2. There was argument that Daniel Andrews was unpopular through this part in Victoria, which I disagree with as he was helping campaign in eastern metropolitan Melbourne, I still think however the LNP will hold here with a reduced margin.

    3. Deakin has been mentioned as a possible Labor gain but they seem to have almost no effort. It has to be said in the last 7-10 days the Libs have taken the foot off the accelerator as well. Greens have been invisible as well. We are close to Chisholm so some social media advertising from Carina Garland in Chisholm but none from Deakin.

    4. Just back from the local polling station. 40 minute queue to vote. Interesting points were that there didn’t seem to be many blue HTV cards in the queue and Senate independent Susan Benedyka had a HTV person who was doing reasonable business.

    5. Observer, 2018 Victorian Election was probably during the height of the unpopularity of Scott Morrison but then Morrison made a miracle given the unpopularity died down ever since the election. Speaking of distinguishing their state votes from their federal ones, a better case would be Queensland given the ALP governed all but 5 years since 1989, evident from comparing Federal and State seats in the same area.

    6. Michael Sukkar looks set to lose though the postals could allow him to retain the seat.
      The swing here mainly comes from the Whitehorse part of the seat, in particular Vermont and Vermont South which surprise surprise has a large Chinese Australian population. Though it’s not discussed nearly as much as the Teal victories in the election analysis, it’s also another equally crucial factor that should be discussed and analysed more.

    7. @ Dan M agreed the Whitehorse part had a much larger swing compared to the Eastern fringe around Croydon which is very Anglo. We can see Menzies had a larger swing even though Labor put zero effort there. This is because in Menzies it really only the semi-rural part which is does not have a significant Chinese Australian community and these areas are not densley populated. Casey had a much smaller swing than neighbouring Deakin, Menzies and Aston as it much more Anglo-Celtic than the three previous seat.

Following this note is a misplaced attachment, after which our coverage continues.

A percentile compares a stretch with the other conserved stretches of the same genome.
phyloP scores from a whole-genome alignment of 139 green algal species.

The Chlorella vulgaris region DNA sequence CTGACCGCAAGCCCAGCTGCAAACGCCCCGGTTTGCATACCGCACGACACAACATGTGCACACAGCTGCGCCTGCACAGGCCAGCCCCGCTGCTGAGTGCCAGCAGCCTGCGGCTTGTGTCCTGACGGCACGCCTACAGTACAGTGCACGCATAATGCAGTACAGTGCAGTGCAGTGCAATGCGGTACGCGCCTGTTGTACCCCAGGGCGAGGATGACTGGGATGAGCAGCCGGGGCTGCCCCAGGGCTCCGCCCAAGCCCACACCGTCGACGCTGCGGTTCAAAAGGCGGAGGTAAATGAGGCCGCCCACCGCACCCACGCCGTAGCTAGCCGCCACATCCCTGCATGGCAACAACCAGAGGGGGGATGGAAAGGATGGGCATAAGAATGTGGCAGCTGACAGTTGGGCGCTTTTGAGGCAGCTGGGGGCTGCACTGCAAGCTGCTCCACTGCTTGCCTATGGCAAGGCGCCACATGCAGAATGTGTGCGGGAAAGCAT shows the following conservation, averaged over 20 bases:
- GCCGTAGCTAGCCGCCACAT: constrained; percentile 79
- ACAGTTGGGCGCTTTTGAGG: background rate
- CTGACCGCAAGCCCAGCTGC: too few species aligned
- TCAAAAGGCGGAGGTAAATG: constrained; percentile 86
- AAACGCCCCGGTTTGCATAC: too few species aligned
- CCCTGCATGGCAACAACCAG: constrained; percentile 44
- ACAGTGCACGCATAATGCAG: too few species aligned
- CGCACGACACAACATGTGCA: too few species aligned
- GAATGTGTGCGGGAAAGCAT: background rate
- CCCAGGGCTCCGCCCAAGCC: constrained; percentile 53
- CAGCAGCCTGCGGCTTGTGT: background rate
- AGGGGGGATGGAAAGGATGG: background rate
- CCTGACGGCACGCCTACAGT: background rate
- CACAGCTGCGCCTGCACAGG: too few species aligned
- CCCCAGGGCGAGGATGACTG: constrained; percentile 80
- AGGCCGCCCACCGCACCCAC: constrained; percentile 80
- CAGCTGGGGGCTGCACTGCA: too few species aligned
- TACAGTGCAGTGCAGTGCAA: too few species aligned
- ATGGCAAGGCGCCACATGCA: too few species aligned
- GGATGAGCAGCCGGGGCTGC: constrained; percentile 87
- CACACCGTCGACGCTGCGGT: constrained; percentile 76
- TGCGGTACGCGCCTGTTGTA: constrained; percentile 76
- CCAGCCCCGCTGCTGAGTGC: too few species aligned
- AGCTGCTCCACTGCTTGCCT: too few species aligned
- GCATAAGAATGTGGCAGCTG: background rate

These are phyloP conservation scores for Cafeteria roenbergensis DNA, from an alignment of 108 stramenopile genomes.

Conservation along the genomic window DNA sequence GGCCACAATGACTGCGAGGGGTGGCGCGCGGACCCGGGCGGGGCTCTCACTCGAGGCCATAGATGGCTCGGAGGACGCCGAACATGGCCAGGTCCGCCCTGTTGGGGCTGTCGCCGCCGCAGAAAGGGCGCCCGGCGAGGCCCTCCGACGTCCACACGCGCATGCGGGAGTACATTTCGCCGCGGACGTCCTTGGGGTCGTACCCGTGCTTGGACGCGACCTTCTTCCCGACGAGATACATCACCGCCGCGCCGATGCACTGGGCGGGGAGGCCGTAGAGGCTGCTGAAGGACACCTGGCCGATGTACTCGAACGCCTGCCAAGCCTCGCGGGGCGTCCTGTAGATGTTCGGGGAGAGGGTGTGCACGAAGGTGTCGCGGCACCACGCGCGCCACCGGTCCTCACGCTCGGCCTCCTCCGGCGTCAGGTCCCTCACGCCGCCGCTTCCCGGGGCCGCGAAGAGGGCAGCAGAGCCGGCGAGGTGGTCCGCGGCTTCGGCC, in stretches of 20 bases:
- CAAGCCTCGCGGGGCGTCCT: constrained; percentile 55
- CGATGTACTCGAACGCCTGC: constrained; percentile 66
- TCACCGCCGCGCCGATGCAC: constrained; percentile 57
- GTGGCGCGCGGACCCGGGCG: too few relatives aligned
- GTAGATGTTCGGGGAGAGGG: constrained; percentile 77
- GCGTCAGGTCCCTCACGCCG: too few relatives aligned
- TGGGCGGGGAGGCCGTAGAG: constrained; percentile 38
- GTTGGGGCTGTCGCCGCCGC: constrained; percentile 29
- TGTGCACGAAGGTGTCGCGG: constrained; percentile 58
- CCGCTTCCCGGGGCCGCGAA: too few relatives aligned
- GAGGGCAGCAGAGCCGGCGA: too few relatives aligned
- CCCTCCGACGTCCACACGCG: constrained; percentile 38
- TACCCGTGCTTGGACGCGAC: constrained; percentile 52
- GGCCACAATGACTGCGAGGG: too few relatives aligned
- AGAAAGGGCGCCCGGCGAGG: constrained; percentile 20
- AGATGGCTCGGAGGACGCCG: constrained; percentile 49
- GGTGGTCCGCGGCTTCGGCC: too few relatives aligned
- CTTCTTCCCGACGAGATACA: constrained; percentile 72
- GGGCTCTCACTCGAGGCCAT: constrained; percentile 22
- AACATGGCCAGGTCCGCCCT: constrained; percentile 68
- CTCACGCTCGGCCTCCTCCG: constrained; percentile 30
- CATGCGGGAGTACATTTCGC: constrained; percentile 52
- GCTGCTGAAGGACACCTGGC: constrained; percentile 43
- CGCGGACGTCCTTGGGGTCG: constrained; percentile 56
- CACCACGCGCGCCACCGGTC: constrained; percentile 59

8. If Sukkar does lose it will be the first time since the Hawke years Labor would have won this on these new boundaries. Under the old boundaries even if Sukkar just gets in, almost certainly would have lost under the old boundaries.

    9. Very pleased to see Matt Gregg doing so well, & likely winner. Staff at Michael Sukkar’s Office, (one in particular), not fit to serve in Public Service.

    10. @ Daniel, Correct this much more Liberal friendly than when Labor last held between 2007-2010 as a lot of the better Labor parts of Whitehorse Council are now in Menzies and Chisholm. It maybe the case that the La Trobe would have been lost on the old boundaries as well based on the Results in Aston, Casey etc although the results around Berwick are good for the Libs.

    11. Michael Sukkar has come come screaming back on the postals – he is now only 59 votes behind and there still 9700 postals to go. Absentees and provionals will fall to Matt Gregg – an interesting count!!

    12. I wonder this year if the Covid postals will add a new dimension though.

      Postals received early will likely follow the traditional pattern of skewing Liberal due to an older demographic.

      But postals from the last week, due to Covid 19 isolation, could be a whole different story. So I think it might be premature to predict how the postals will break overall based on the earlier ones, because another 2000-3000 envelopes that are received later due to Covid could be the total opposite.

    13. @Trent that is true. I don’t think Antony Green, the AEC or Poll Bludger has accounted for that in their determinations. Do you know if the telephone votes due to COVID isolation have been counted yet?

    14. I haven’t seen any mention yet of Covid postals being accounted for either. It could give close seats a late swing back to Labor (or in a seat like Macnamara, the Greens).

      As for telephone Covid votes, I notice an “EAV Covid 19” polling place exists for each electorate in the results, I assume they’re the phone ones? They are listed as results received but the ones I’ve looked at are all just 0’s. So I’m not sure.

    15. I’m pretty sure telephone votes haven’t been counted. Really curious to see how they impact on the vote in these super close electorates. Theoretically perhaps they’d lean to a younger demographic given they have tended to have higher rates of COVID but think it would be anyone’s guess.